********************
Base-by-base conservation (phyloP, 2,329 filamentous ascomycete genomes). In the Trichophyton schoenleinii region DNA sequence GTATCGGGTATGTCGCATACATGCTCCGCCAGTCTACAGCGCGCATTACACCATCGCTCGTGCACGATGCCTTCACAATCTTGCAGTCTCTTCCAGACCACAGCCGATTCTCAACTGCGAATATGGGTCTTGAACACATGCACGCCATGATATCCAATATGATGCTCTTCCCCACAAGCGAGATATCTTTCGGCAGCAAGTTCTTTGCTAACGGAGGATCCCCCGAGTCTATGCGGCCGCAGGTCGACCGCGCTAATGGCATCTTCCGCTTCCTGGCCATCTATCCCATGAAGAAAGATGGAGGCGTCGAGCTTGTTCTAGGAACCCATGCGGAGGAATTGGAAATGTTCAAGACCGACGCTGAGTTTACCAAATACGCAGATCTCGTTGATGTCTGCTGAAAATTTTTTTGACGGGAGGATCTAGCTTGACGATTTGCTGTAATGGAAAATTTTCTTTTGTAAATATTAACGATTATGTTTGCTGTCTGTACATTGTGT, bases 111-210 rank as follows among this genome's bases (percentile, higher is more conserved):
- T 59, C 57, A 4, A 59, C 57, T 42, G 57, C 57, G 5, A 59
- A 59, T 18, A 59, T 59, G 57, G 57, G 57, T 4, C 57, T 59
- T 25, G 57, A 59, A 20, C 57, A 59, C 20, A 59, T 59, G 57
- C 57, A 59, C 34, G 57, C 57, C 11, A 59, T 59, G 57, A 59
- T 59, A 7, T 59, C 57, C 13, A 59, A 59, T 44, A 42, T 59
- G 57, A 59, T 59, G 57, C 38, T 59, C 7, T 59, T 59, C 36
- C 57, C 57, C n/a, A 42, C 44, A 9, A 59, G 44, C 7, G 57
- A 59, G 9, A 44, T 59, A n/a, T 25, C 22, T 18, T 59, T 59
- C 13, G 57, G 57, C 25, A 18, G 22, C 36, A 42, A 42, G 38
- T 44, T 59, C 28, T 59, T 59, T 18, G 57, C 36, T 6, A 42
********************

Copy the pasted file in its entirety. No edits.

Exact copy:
Base-by-base conservation (phyloP, 2,329 filamentous ascomycete genomes). In the Trichophyton schoenleinii region DNA sequence GTATCGGGTATGTCGCATACATGCTCCGCCAGTCTACAGCGCGCATTACACCATCGCTCGTGCACGATGCCTTCACAATCTTGCAGTCTCTTCCAGACCACAGCCGATTCTCAACTGCGAATATGGGTCTTGAACACATGCACGCCATGATATCCAATATGATGCTCTTCCCCACAAGCGAGATATCTTTCGGCAGCAAGTTCTTTGCTAACGGAGGATCCCCCGAGTCTATGCGGCCGCAGGTCGACCGCGCTAATGGCATCTTCCGCTTCCTGGCCATCTATCCCATGAAGAAAGATGGAGGCGTCGAGCTTGTTCTAGGAACCCATGCGGAGGAATTGGAAATGTTCAAGACCGACGCTGAGTTTACCAAATACGCAGATCTCGTTGATGTCTGCTGAAAATTTTTTTGACGGGAGGATCTAGCTTGACGATTTGCTGTAATGGAAAATTTTCTTTTGTAAATATTAACGATTATGTTTGCTGTCTGTACATTGTGT, bases 111-210 rank as follows among this genome's bases (percentile, higher is more conserved):
- T 59, C 57, A 4, A 59, C 57, T 42, G 57, C 57, G 5, A 59
- A 59, T 18, A 59, T 59, G 57, G 57, G 57, T 4, C 57, T 59
- T 25, G 57, A 59, A 20, C 57, A 59, C 20, A 59, T 59, G 57
- C 57, A 59, C 34, G 57, C 57, C 11, A 59, T 59, G 57, A 59
- T 59, A 7, T 59, C 57, C 13, A 59, A 59, T 44, A 42, T 59
- G 57, A 59, T 59, G 57, C 38, T 59, C 7, T 59, T 59, C 36
- C 57, C 57, C n/a, A 42, C 44, A 9, A 59, G 44, C 7, G 57
- A 59, G 9, A 44, T 59, A n/a, T 25, C 22, T 18, T 59, T 59
- C 13, G 57, G 57, C 25, A 18, G 22, C 36, A 42, A 42, G 38
- T 44, T 59, C 28, T 59, T 59, T 18, G 57, C 36, T 6, A 42